Budget Friendly Denver

AAA/Frank Swanson
By AAA Travel Editor Frank Swanson
October 03, 2018
Denver, one of the fastest growing cities in the country, has also seen its cost of living increase as well, and visitors have been feeling the pinch with cheap hotel rooms virtually impossible to find. If you find your own vacation budget stretched to the breaking point, here are five top things to do downtown that also happen to be great bargains.
The American Museum of Western Art in the historic Navarre Building in downtown Denver, Colorado
AAA/Frank Swanson
American Museum of Western Art – The Anschutz Collection
1727 Tremont Place
(303) 293-2000
One of Denver’s fun things to do for less than $10 is to spend an afternoon wandering among paintings of dramatic landscapes, cowboys and Native Americans at the American Museum of Western Art – The Anschutz Collection. Captivating paintings are arrayed from floor to ceiling salon style, and an audio device allows you to learn about collection highlights at your own pace. The Victorian-era Navarre Building housing the collection has a history every bit as colorful as the paintings inside. Starting out as a girls’ school (1880s), it became a bordello and gambling den (1890s), then took a turn as a swinging jazz club owned by bandleader Peanuts Hucko (1960s) before being refurbished to house the current museum (1990s).
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Cheesman Park Pavilion in Cheesman Park, Denver, Colorado
AAA/Frank Swanson
Cheesman Park
1599 E. 8th Ave.
(720) 913-1311
Cheesman Park should be on your list of places to go in Denver for a number of reasons: its tree-lined paths, sweeping lawns and flower beds are lovely, it’s on a hill and on a clear day offers spectacular views of the Rocky Mountains, and the Neoclassical Cheesman Pavilion at its center is a perfect setting for vacation photos. Best of all: There’s no entry fee because it’s a public city park. Take time to wander outside its boundaries to ogle the neighborhood’s historic mansions or visit the AAA GEM Denver Botanic Gardens (though it does charge a fee), which occupies the park’s eastern edge.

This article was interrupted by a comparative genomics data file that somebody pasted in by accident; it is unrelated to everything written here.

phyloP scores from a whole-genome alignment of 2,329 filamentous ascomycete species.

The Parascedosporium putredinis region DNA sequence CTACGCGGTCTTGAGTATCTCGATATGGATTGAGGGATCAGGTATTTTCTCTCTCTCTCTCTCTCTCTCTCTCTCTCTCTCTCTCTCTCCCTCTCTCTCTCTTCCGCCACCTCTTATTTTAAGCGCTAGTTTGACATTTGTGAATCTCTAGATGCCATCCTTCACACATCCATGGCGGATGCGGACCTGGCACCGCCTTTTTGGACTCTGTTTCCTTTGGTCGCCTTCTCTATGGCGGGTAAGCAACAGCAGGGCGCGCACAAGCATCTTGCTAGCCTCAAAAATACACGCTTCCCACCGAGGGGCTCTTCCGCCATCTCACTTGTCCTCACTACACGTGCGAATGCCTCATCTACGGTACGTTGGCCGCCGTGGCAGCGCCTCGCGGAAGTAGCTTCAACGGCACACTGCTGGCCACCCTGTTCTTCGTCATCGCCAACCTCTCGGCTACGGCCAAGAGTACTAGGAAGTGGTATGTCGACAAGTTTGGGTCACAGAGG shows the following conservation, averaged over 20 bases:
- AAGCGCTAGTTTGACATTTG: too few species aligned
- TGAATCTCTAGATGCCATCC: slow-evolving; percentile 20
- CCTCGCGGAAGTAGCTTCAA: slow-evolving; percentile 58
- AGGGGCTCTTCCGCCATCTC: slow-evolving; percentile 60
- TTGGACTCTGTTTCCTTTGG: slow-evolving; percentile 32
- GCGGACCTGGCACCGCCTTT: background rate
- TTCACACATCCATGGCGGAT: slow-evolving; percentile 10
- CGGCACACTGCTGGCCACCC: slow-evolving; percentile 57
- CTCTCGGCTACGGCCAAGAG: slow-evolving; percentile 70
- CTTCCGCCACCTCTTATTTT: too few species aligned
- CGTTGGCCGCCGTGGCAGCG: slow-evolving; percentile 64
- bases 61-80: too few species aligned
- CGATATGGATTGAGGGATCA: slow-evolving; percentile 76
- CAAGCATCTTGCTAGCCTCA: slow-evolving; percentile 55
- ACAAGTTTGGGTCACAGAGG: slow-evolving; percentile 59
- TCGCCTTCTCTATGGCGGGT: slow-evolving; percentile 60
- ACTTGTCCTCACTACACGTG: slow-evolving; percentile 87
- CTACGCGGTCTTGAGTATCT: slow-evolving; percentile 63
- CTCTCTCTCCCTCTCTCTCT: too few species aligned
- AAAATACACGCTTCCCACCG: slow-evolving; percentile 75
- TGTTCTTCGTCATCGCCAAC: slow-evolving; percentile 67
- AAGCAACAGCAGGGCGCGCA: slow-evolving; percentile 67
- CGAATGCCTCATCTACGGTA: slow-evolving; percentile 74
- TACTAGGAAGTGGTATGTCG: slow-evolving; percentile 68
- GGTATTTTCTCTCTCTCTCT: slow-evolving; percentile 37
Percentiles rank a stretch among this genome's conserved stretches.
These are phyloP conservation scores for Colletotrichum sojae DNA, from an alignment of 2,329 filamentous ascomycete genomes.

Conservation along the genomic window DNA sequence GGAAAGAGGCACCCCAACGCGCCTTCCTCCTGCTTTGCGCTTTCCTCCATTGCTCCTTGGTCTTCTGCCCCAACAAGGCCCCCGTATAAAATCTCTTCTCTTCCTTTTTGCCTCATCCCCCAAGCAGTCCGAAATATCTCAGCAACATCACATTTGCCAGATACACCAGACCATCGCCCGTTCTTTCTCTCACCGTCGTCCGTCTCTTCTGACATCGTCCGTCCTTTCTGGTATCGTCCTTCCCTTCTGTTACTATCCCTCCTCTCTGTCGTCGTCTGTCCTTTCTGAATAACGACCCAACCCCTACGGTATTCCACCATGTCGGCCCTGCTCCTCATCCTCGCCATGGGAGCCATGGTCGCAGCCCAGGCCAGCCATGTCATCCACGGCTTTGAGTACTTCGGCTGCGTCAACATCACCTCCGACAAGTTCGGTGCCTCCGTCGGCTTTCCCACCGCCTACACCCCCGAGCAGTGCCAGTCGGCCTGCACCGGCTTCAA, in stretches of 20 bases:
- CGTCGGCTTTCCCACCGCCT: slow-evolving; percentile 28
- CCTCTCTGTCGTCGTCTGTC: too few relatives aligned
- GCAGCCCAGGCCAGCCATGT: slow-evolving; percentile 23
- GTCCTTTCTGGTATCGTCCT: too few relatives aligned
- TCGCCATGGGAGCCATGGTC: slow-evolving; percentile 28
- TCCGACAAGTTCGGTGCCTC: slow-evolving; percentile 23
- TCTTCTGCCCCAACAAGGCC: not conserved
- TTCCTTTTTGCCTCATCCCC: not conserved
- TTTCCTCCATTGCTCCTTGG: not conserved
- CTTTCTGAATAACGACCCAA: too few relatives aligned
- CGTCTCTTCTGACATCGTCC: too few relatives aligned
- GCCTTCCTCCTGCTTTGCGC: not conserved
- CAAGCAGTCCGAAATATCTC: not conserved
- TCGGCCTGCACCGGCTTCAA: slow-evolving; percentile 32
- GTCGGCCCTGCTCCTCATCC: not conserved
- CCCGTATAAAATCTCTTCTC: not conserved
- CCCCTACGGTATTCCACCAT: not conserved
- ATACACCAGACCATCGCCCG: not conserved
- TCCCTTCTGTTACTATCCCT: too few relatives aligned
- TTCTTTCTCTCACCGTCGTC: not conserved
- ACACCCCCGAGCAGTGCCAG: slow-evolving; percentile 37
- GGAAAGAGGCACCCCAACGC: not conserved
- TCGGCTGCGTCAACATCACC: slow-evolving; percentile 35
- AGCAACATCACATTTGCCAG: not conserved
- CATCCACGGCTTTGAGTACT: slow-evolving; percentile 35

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The Denver Trolley on the South Platte River in downtown Denver, Colorado
AAA/Frank Swanson
Denver Trolley
1416 Platte St.
(303) 458-6255
Searching for fun things to do with kids but don’t want to bust your travel budget? Riding the open-air Denver Trolley along the South Platte River is not only exciting for little ones, but a fascinating journey into a bygone era for the whole family and costs just $5 a person. The short 25-minute trip out and back does double duty as a sightseeing excursion (you’ll have excellent views of downtown and Elitch Gardens Theme & Water Park) and as a method of transportation—it stops to let passengers on and off at the Downtown Aquarium, The Children's Museum of Denver at Marsico Campus and Broncos Stadium at Mile High.
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Small cakes on display in a bakery
iStockphoto.com/Ivlianna
The Market
1445 Larimer St.
AAA Inspector Rating
(303) 534-5140
The Market has been a Denver landmark since 1983, when it opened in an ornate 1870s Victorian commercial building in historic Larimer Square. Once a down-and-out neighborhood of dilapidated storefronts threatened with urban renewal, Larimer Square is now the epicenter of a thriving district of places to eat, drink, shop and listen to live music. The Market played a part in the transformation, attracting locals with its freshly prepared food, generous portions and affordable prices. If you’re looking for an East Coast-style deli or crave a decadent dessert, this is the place.
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Exterior view of the U.S. Mint building with sign
powerofforever/iStockphoto.com
U.S. Mint
320 W. Colfax Ave.
(303) 405-4761
Although breaking into the AAA GEM U.S. Mint might be easier than scoring a coveted tour ticket and dealing with the procedural hassles (armed escort, metal detector, no bags or purses allowed, no place on site to store bags or purses, etc.), getting a peek inside the place where all those quarters, dimes, nickels and pennies are made is still among Denver’s most impressive things to see. And at zero dollars, the price of admission is pretty good. (Their jokey motto is, “We don’t need your money. We make our own.”) You’ll learn all about the process of minting coins as well as the mint’s history in Denver, and you’ll get to look down onto the production floor as machines spit out shiny new pocket change.
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